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RHC Payment Increase and Sequestration Delay

Beginning on April 1st, the Rural Health Clinic (RHC) per visit upper payment limit increased from $87.52 to $100. The increased upper payment limit is a direct result of the payment changes included in Section 130 of the Consolidated Appropriations Act of 2021. Some Medicare Administrative Contractors have already sent out letters to RHCs informing them of the increased upper limit and how it will affect their All-Inclusive Rate payments.

Meanwhile, on Capitol Hill, the House is expected to pass legislation after they return from recess (April 12th) that includes a grandfathering fix for RHCs and delays the resumption of a 2% Medicare sequestration cut until the end of 2021 that affects all providers.  The likely vehicle to do this is H.R> 1868.

While H.R. 1868 is not yet law, the expectation that this bill will pass is so strong that CMS announced that they will temporarily hold claims with dates of service on or after April 1, 2021, pending Congressional Action. This includes RHC claims that would have otherwise been subject to the 2% sequester reduction.

For context, when COVID-19 began last year, Congress temporarily waived the standing 2% across-the-board reduction in Medicare reimbursement (the sequester) until the end of 2020, and then later through March 31, 2021. H.R. 1868 will now extend this waiver through the end of 2021.

Specifically, section 2 of the Senate-passed version of H.R. 1868 contains the RHC grandfathering fix which will:

– Fix the grandfathering date for under 50-bed hospital RHCs from December 31, 2019, to December 31, 2020;

– Allow under 50-bed hospital entities that submitted applications to become an RHC by December 31, 2020, to be grandfathered-in; and

– Establish a methodology for setting the upper payment limits for grandfathered RHCs that did not have reimbursement in 2020.

USDA investing over $3M to improve distance learning and telemedicine in Alabama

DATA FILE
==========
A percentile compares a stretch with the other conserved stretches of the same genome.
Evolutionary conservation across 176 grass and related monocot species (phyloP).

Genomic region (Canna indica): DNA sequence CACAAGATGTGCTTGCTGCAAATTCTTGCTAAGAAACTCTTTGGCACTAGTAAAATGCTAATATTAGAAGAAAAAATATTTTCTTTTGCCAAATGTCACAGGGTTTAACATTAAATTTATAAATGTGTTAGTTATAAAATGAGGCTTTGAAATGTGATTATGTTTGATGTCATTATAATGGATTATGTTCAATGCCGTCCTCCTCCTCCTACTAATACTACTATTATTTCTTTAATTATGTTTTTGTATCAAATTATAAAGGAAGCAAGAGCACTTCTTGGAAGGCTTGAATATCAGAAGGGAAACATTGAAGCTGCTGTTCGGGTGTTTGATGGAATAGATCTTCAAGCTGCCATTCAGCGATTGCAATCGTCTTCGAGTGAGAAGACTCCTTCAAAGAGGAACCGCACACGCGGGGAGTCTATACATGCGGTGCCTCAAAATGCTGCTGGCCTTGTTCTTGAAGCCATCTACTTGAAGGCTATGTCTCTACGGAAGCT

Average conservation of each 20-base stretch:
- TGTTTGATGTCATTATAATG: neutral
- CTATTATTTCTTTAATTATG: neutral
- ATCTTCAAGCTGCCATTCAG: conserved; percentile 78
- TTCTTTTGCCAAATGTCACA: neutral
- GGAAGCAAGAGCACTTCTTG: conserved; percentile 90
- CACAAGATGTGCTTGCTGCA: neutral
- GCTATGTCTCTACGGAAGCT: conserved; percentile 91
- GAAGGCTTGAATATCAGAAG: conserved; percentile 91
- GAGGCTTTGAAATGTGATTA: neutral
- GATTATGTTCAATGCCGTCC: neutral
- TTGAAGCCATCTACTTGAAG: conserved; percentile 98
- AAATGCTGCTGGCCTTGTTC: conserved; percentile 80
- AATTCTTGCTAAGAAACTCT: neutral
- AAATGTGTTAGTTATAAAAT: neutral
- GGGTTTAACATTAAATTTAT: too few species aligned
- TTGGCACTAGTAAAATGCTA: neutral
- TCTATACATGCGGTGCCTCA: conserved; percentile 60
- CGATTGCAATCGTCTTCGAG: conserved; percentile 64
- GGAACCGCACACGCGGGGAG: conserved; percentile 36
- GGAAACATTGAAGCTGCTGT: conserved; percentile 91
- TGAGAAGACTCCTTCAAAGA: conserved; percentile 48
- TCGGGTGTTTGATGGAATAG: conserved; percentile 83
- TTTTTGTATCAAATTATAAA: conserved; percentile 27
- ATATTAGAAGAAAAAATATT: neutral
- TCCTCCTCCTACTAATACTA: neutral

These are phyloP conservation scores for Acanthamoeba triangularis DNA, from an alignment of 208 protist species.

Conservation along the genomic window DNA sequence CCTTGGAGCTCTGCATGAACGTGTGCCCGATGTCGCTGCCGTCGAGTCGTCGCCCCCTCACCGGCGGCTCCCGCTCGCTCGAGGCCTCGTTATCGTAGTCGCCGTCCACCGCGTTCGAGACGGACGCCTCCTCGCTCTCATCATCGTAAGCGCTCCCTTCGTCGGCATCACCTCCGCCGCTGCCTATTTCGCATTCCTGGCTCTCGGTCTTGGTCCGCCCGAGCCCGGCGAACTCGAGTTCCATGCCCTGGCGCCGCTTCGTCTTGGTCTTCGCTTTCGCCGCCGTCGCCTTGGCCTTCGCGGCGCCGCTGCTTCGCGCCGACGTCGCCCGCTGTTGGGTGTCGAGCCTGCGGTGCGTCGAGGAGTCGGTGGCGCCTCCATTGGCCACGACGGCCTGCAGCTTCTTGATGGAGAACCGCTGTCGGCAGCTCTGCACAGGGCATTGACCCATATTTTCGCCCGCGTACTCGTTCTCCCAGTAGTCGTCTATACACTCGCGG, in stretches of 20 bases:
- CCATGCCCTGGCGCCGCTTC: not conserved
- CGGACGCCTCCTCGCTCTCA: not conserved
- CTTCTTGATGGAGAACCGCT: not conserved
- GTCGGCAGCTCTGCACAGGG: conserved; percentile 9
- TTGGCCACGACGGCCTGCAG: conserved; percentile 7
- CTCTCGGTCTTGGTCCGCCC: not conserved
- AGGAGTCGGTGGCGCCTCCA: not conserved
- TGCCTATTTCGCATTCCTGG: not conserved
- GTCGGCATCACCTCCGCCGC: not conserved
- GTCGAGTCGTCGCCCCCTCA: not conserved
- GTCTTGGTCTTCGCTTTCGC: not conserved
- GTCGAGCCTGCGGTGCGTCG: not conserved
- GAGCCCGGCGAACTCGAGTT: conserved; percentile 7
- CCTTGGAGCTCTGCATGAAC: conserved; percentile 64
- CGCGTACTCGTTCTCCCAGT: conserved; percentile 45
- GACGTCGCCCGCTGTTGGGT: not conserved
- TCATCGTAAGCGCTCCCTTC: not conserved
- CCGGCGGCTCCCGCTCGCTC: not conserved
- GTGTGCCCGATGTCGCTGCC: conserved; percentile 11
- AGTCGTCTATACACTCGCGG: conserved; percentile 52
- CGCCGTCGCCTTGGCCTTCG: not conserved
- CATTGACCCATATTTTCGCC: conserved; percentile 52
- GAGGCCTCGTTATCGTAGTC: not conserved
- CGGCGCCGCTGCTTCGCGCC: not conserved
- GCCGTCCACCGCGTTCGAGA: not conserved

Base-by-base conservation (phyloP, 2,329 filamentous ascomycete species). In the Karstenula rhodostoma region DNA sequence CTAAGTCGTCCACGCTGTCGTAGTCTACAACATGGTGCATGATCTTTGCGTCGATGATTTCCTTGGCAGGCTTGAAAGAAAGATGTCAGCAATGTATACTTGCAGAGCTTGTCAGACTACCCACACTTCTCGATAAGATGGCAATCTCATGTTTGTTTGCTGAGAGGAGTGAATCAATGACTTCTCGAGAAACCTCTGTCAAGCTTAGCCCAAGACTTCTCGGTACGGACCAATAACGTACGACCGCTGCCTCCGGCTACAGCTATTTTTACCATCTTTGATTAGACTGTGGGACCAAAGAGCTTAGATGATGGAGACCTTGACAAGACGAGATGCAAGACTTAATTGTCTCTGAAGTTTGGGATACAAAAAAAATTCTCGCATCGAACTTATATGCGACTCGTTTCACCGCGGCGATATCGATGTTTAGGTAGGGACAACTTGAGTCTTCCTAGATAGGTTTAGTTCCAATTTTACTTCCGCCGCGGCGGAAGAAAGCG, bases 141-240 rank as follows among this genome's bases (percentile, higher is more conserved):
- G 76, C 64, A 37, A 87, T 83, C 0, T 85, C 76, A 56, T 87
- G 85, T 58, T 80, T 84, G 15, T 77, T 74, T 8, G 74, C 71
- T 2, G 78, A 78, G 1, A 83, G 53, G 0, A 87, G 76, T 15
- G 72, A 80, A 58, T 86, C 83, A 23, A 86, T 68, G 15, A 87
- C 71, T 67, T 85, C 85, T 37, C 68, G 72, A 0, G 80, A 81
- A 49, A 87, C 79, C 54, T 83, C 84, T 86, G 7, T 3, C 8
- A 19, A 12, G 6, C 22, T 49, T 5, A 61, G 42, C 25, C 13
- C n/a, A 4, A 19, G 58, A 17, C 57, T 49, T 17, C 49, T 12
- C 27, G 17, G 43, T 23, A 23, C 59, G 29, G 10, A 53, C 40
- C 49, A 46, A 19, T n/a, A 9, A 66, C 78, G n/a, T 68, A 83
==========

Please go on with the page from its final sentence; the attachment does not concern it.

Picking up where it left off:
The United States Department of Agriculture (USDA) announced an investment of over $3 million in rural Alabama on Tuesday.

Five Alabama projects related to telemedicine or distance learning will receive a share of the investment, which was publicized by the Department’s Office of Rural Development in Montgomery.

“USDA is helping rural America build back better using technology as a cornerstone to create more equitable communities. With health care and education increasingly moving to online platforms, the time is now to make historic investments in rural America to improve quality of life for decades to come,” said Agriculture Secretary Tom Vilsack in a release.

Vilsack, once a governor of  Iowa, was President Barack Obama’s Agriculture secretary from 2009-2017. He was confirmed this week to that same position under President Joe Biden. Both of Alabama’s U.S. Senators supported Vilsack’s confirmation.

All projects being funded in Thursday’s announcement are a part of the Agriculture Department’s Distance Learning & Telemedicine Grants program. The organization requesting the grant had to provide a 15% match.

USDA Rural Development provided a summary of each of the projects in Alabama:

In west Alabama, USDA’s investment of $916,948 will be used by the University of Alabama to connect 23 ambulances to seven hospitals in eight different rural counties in west-central Alabama. This network of ambulances will be equipped with telemedicine services to relay patient data to emergency room physicians. This technology will allow emergency room physicians to interact with emergency medical technicians, which will help to provide more efficient care for patients.

In Lauderdale County, USDA’s investment of $245,618 will be used by the Lauderdale County Board of Education to install distance learning systems in Lauderdale County’s elementary and secondary schools, as well as at the Board of Education’s offices. The Board will purchase mobile carts, bridging software and wireless access points to create a remote teaching system. The distance learning system will enable teachers to provide lessons and educational opportunities to more students.

In Clarke, Marengo, Wilcox and Monroe counties, USDA’s investment of $744,150 will be used by Physicians Care of Clarke to create a telehealth system across several regional healthcare systems. Leveraging primary health care sites, school-based health care sites, and administrative sites, rural residents in the region will now have access to primary and specialist physicians. This project will help install telemedicine carts and videoconferencing equipment at each clinic to capture diagnostic information, provide clinical supervision, and consultation services. This will help rural residents who are geographically isolated and have difficulty accessing serving primary and specialty care providers.